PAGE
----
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The average small practice really is small

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I read with some dismay your article on the small practice conference and the statement that the 'small practices' candidate was not present.I was returning from a holiday, booked last January before I decided to stand for the presidency. I had hoped to attend the afternoon session but my flight was delayed.

I did write to explain and offered my apologies, which I trust were given to the conference. However, I would again offer my apologies to fellow small practitioners who were not at the conference.Some members in the West Country were unable to attend due to the atrocious weather.

It was with interest that I read the recent article on small practices 'Size is not important' (Paul Hyett's column, AJ 16.11.00) and note that one 'small' practitioner has a £2.5 million new-build housing project.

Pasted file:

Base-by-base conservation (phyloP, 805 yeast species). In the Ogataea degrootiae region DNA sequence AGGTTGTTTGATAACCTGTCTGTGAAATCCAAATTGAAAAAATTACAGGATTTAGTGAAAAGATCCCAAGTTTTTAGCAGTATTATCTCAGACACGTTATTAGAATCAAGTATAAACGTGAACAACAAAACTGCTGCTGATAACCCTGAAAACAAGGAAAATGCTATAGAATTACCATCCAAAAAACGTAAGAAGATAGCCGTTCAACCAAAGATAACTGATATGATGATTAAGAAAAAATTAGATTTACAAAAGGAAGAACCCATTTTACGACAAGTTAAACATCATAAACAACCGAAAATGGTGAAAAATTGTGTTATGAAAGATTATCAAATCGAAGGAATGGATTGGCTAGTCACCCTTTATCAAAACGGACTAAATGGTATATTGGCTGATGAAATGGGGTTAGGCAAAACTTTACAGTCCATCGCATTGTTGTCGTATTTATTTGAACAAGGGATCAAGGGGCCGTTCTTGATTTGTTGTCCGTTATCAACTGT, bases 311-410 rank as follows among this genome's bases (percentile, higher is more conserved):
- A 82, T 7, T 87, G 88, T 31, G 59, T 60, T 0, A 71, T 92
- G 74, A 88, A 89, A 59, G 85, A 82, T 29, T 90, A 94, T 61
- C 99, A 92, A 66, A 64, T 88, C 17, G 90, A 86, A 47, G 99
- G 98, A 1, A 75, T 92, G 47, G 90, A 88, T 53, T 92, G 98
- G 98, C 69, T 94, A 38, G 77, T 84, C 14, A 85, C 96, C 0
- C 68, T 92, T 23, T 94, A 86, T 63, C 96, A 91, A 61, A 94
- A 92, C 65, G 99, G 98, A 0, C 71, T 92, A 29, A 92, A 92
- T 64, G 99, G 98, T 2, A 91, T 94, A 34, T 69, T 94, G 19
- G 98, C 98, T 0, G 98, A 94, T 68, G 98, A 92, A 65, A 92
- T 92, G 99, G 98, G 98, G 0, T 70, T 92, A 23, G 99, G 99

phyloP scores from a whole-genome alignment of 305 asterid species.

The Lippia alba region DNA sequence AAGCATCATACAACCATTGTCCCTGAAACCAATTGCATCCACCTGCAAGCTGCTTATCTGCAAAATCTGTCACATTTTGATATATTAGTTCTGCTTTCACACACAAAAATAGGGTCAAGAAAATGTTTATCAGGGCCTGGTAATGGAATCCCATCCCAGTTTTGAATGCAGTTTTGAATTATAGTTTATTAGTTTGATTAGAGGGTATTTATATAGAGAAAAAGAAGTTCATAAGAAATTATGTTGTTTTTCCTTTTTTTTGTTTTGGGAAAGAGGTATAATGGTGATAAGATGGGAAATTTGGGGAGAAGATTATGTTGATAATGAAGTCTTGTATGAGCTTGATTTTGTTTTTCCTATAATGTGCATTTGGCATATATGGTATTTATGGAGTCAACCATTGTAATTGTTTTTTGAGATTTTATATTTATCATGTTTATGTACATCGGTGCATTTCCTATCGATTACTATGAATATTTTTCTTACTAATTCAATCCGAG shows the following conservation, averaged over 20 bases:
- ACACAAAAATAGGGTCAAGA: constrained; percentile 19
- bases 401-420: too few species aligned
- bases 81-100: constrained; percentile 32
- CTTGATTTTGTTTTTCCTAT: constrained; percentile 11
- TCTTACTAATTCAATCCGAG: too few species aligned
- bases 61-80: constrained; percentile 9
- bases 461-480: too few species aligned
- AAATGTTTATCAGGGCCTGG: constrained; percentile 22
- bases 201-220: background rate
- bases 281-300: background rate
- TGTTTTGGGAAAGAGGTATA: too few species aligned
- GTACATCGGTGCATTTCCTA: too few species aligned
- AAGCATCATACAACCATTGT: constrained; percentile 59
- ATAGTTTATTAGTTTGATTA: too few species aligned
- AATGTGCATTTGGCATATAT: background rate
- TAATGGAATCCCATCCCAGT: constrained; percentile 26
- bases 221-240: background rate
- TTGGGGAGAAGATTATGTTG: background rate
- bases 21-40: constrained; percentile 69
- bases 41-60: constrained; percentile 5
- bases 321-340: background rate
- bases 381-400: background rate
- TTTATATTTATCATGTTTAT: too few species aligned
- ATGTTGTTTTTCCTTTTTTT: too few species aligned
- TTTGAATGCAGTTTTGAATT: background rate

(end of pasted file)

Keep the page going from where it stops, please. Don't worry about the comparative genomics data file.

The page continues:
This certainly does not equate with the average small practice earnings survey, in which 26 per cent of architects take home less than £20,000 per annum and 5 per cent less than £10,000 per annum.I wonder what the fees are on £2.5 million?

I shall be embarking on a tour of the regions in the new year, when I particularly wish to hear the views and concerns of the members.However, I would be pleased to hear from any members unable to attend.

Finally, I have already received overwhelming support from members nationwide and I would like to quote part of a letter I received from a chairman of a branch which, I believe, sums up the view of a substantial number of RIBA members: 'It is clear that the RIBA is a London-focused organisation. The fact that they periodically send someone out west with what seems like a case of beads and mirrors to placate the natives does little to address the perception of lack of interest in the regions, and particularly the small firms within those regions.'

Brian Godfrey

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